Some early mornings, as I drive down my dirt road, I’m greeted by horses as they run to the fence. They buck and snort, released from the confines of the barn, enjoying their freedom. Almost giddy, they gallop wildly out to the open fields that are green with possibility.
I feel it, too — a tangible, buoyant optimism that says it’s time to celebrate. July in Minnesota is summer at its sweetest, and this year it’s even more special as the world returns to some semblance of normal.
It’s a time for fresh air, fresh food, and fresh perspectives. Little things we once took for granted — hugs, handshakes, getting together for a barbecue — now somehow feel sacred. We understand how important these things are to our well-being.
It’s a time to mark milestones, including Experience Life’s 20-year anniversary. I’m so proud of the intelligent, beautiful ways it has grown.
It’s a time to enjoy our accomplishments, personal and professional, and let it all sink into our cells, our bones. We pause, grateful for the lessons of the past, yet knowing we must prepare to gallop toward whatever lies ahead.
I myself have a renewed commitment to the importance of education. As the Healthy Way of Life company, Life Time aims to educate individuals so they’re empowered to take charge of their own well-being — through movement, good nutrition, sleep, stress management, relationships with themselves and others, and more.
But this is just the start. It’s also about caring for our communities and our planet, the latter of which is facing an extreme crisis. I’m alarmed we’re not addressing this with more urgency.
I believe we can take it on, though, with a collective focus on education, aligning in one global effort around all the factors that influence the environmental health of this planet we call home.
For instance, I recently learned more about the technologies that are being developed to genetically engineer more-productive plants and crops in anticipation of the global population growing to 10 billion by the year 2050. That number and the modified growing methods that experts say will be critical to feed that many people are worrisome.
We’re already putting strain on land resources for agricultural purposes (more than half of the world’s habitable land is used for it right now). At the same time, we’re diminishing natural habitats and endangering many forms of life that rely on them to survive.
If the population grows by another 2 billion people over the next 30 years, the remaining land we have is likely to be claimed for mass-production agricultural purposes. How long will our planet be able to sustain these practices — and all of us?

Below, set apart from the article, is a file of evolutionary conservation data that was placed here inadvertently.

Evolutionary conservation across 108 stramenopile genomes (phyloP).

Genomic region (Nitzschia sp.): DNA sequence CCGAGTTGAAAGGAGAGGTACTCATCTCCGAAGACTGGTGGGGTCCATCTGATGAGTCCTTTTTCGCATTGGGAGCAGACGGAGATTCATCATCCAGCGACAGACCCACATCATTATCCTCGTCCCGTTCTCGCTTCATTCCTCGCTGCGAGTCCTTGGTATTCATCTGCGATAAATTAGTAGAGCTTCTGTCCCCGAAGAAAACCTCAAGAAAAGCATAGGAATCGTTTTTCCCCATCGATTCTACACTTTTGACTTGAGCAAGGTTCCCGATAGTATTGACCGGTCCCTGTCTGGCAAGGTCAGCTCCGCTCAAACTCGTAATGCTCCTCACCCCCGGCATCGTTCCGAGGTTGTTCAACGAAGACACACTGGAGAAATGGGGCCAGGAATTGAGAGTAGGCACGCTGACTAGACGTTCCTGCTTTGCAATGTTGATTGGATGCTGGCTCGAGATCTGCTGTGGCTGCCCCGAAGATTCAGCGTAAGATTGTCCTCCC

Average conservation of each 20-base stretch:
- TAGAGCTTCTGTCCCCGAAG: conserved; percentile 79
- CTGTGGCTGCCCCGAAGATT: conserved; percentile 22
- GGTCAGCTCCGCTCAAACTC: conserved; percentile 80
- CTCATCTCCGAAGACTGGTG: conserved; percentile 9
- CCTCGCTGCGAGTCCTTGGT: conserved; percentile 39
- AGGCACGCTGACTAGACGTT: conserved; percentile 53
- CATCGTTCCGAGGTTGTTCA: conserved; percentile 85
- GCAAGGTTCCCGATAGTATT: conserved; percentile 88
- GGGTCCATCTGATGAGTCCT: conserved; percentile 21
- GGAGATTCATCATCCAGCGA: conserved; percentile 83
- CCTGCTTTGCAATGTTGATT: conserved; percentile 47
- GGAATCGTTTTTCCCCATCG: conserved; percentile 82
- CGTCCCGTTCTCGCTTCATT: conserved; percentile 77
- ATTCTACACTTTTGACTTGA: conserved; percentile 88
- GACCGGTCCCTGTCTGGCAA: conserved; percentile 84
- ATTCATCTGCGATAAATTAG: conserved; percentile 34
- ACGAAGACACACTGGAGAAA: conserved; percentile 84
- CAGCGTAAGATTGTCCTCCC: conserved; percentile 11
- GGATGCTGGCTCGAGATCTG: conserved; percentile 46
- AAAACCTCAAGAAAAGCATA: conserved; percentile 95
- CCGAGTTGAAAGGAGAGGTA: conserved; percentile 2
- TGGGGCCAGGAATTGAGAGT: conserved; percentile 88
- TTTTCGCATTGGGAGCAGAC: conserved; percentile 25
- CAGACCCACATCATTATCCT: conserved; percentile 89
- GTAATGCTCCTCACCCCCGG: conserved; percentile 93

Regenerative farming and soil restoration are solutions, but they will take years, if not decades, to adopt and adequately implement. These shifts simply won’t happen fast enough to accommodate the burgeoning population and its drastically increasing footprint.
Yet there are reasons to be optimistic — and they’re centered on education. Plenty of research shows a correlation between education and lower birth rates (and thus, slower population growth). When we ensure everyone, everywhere, has access to learning and is equally empowered with knowledge, new doors are opened.
Education is a proven resource for helping each other step away from scarcity and toward possibility; it makes both personal and economic growth something everyone can achieve and is a tool for reaching our full potential.
Knowing this, we can align around clear objectives and deadlines that focus on quickly increasing access to education, which can influence the rate of population growth. This will require allocating as many resources as possible to building schools and supporting teachers in places in the world where population is rising the fastest.
It’s imperative we start now. As the calendar flips from July to August, and our thoughts turn toward school, it’s time to direct our attention to creating educational opportunities for all.
Because education leads to change, change leads to opportunity, and opportunity leads to healthier, happier lives for everyone. By informing ourselves — first on the extreme urgency of these issues at hand and then on the importance of devoting our philanthropic efforts there — we can truly make a positive difference for the good of our own health and that of our planet, too.
I could say this means the world to me, but the honest truth is that it means the future of the world to all of us. By educating ourselves, and as many people around the globe as possible, we can move forward with confidence that this vibrant, beautiful, one-of-a-kind place will exist for generations to come. And that is something we can all celebrate.